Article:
If not every Canadian is aware of an evangelical Christian presence in the country, don't blame it on an estimated 30,000-plus Christians in 2,000 churches. On June 12, they capped three weeks of eclectic community involvement with a nationally televised broadcast.
Dubbed "Celebration 2005," the event featured:
- A Lethbridge, Alberta, multichurch barbecue to express support for ranchers hard hit by the 18-month-old mad-cow crisis that had closed the Canada-U.S. border to live cattle trade;
- A British Columbia Presbyterian church's "plant-a-row" project that encourages church members with gardens to provide fresh produce, several months a year, to a local food bank;
- Translating the Book of Daniel into aboriginal Mohawk language, as one means to help combat high suicide rates among First Nations young people;
- Free car washes in Ottawa, Canada's capital.
Spearheaded by the Evangelical Fellowship of Canada (EFC), C2005's aim was to help Christians love their neighbors. Sharing the gospel was integral to many of the outreaches. Resource materials helped people communicate simply and effectively. The EFC represents 140 denominations, educational institutions, and ministries amid Canada's highly pluralistic population of 32.8 million people.
The idea for C2005 emerged four years ago from a joint meeting of several EFC "Roundtables," designated to follow up on a 1995 conference in Toronto. Aileen Van Ginkel, EFC's ministry empowerment director, said the Roundtable leaders, drawn from congregational, educational, media, and development fields, wanted more than "just another conference."
Guy Saffold, executive vice president of Trinity Western University and chair of the education Roundtable, suggested city festivals might be a good place to start. In the end, the events, while festival-like in some communities, involved a much broader range of community activities.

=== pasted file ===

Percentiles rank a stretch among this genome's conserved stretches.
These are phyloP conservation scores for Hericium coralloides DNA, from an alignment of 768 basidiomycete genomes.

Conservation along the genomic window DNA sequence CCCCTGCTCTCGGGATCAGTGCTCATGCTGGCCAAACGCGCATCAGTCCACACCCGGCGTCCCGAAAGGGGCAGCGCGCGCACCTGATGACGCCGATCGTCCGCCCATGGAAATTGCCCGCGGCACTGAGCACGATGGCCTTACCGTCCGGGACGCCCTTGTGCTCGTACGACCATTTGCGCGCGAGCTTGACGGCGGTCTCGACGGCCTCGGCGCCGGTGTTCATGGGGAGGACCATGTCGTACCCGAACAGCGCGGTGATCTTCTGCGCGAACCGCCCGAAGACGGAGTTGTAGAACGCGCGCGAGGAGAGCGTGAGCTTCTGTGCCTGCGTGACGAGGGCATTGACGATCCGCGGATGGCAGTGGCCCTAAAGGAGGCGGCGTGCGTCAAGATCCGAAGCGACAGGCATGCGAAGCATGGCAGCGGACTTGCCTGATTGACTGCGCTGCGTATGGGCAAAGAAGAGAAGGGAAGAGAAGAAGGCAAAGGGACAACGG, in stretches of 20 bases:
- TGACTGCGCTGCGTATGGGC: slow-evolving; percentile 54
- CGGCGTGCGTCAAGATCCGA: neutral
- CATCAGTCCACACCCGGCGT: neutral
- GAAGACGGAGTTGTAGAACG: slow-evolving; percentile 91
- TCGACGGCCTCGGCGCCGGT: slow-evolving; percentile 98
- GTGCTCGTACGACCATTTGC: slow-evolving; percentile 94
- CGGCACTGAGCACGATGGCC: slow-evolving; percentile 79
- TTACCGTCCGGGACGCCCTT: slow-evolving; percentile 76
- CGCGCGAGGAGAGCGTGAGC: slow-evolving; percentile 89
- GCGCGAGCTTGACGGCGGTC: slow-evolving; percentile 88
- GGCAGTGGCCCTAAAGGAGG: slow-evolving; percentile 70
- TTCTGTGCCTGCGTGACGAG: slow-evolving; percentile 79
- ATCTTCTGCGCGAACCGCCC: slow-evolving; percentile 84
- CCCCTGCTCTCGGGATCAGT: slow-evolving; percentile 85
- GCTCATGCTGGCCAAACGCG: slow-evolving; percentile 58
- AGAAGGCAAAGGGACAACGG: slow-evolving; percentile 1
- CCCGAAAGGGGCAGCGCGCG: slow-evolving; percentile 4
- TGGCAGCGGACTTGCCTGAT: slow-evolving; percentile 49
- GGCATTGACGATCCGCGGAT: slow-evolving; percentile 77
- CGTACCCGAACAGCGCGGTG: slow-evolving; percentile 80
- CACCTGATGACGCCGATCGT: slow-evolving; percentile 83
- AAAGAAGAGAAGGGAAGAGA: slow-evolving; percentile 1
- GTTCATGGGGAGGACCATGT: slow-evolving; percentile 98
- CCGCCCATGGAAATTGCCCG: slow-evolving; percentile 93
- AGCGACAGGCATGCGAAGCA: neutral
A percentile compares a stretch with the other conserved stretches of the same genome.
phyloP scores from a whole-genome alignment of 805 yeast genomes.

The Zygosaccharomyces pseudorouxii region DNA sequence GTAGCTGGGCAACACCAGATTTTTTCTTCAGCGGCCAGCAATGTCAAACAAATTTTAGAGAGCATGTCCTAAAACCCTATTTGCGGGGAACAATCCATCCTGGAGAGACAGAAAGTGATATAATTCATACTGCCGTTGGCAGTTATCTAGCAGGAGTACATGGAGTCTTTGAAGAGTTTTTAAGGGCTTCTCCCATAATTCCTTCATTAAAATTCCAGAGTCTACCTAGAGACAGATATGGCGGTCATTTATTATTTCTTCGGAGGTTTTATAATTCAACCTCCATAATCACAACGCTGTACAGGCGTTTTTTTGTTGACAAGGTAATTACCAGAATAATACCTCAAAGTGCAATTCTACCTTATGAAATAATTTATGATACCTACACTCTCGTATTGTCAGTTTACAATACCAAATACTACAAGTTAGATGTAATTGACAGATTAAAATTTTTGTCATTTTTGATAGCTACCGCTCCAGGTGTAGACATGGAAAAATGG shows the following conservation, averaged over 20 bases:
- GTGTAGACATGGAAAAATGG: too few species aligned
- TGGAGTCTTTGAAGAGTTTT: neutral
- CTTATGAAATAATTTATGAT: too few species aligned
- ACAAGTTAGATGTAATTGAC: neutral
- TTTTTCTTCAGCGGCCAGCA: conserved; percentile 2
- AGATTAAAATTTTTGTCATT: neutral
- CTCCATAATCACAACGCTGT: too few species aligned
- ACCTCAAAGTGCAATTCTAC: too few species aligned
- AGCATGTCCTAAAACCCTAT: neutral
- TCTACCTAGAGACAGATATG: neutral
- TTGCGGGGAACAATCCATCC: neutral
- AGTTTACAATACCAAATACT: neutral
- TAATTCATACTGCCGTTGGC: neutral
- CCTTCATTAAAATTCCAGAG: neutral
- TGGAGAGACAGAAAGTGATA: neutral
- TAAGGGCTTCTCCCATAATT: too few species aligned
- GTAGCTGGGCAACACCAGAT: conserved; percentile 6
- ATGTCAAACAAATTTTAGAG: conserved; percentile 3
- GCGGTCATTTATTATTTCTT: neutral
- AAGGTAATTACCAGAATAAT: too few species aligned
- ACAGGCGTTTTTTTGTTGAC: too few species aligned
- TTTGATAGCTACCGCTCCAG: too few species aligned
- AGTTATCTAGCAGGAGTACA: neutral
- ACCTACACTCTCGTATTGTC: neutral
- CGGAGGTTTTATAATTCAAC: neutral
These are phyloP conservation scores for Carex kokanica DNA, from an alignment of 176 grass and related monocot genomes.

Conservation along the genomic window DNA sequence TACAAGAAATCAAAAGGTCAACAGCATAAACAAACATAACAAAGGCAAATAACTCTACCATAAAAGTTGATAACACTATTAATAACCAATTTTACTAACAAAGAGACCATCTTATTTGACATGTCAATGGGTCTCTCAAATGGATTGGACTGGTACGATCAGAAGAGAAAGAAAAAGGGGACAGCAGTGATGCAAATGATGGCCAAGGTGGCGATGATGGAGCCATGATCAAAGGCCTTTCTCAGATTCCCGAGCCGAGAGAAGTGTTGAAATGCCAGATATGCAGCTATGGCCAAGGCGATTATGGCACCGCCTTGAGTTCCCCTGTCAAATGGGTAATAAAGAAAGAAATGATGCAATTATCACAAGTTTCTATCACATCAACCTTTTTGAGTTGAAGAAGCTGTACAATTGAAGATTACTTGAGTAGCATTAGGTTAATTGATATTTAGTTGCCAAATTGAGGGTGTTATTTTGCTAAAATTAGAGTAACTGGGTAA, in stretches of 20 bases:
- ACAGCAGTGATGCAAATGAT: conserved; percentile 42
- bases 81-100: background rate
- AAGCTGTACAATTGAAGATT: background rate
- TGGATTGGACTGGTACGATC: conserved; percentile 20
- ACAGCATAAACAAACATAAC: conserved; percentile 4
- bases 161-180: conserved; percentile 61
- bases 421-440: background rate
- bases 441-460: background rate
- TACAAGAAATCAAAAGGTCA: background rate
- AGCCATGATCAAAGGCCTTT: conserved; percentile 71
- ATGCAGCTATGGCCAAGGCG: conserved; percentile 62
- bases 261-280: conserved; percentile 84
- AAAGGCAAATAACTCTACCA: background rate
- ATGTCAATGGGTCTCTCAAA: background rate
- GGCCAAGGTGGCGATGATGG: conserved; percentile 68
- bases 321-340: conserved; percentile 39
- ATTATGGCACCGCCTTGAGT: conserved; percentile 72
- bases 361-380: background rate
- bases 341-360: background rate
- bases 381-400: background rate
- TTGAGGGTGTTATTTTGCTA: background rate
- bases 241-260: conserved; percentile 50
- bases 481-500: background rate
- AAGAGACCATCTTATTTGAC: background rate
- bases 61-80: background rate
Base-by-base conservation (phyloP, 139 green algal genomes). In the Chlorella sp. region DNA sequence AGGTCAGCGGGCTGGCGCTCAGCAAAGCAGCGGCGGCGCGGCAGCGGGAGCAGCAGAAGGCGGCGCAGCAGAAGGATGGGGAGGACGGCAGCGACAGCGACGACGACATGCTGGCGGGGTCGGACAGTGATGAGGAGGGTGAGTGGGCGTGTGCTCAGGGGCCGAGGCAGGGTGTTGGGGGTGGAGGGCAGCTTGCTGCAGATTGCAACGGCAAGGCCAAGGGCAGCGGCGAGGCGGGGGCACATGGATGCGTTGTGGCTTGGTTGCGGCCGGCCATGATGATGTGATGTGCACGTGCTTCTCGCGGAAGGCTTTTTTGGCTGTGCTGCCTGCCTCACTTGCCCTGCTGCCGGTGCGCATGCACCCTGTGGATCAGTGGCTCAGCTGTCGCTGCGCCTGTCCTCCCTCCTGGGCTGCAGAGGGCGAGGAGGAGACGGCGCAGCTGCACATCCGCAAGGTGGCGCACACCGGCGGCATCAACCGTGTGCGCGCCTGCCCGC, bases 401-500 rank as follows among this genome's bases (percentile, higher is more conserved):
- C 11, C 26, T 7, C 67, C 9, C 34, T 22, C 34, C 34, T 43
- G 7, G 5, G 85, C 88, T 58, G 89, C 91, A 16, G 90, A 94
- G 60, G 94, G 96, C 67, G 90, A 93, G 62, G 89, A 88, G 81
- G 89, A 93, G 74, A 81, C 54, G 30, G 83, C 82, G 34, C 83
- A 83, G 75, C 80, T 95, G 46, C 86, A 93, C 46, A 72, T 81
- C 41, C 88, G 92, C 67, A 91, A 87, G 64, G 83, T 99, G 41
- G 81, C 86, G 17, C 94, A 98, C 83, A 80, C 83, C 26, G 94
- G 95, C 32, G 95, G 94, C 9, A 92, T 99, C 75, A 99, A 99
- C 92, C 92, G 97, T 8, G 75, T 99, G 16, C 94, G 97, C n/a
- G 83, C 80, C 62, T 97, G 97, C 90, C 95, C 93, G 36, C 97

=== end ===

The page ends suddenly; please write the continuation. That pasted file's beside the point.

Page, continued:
Riverwood Church Community, a congregation of 300 in Winnipeg, Manitoba, for example, developed an "adopt-a-block" program in a declining neighborhood. The results ranged from yard cleanup and weed pulling to the rebuilding of rotting front porches.
The wrap-up C2005 telecast originated live from Peterborough, Ontario, a city of 74,600 two hours west of Toronto, often used to test-market national initiatives.
EFC president Bruce Clemenger asked viewers to see C2005 as a gift to Canada.
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The Celebration 2005 website has photos, news updates, lists of participants, testimonials, and prayer resources.
The Evangelical Fellowship of Canada has more information about its ministry, members, and publications.
Other recent CT coverage of ministry in Canada includes:
Finally, Church Growth in Canada | Research reveals unexpected gains for Christians. (Feb. 01, 2005)
Overcoming Inertia on Porn | Sexual images of children are the target of Canadian Christian campaign. (Aug. 18, 2003)
Christian Parents Flee Public Schools | Canadian high court orders school board to reconsider pro-gay books. (Feb. 27, 2003)
Prostitute Murders Spur Ministry | Vancouver Christians rescue women lost on streets. (Oct. 31, 2002)
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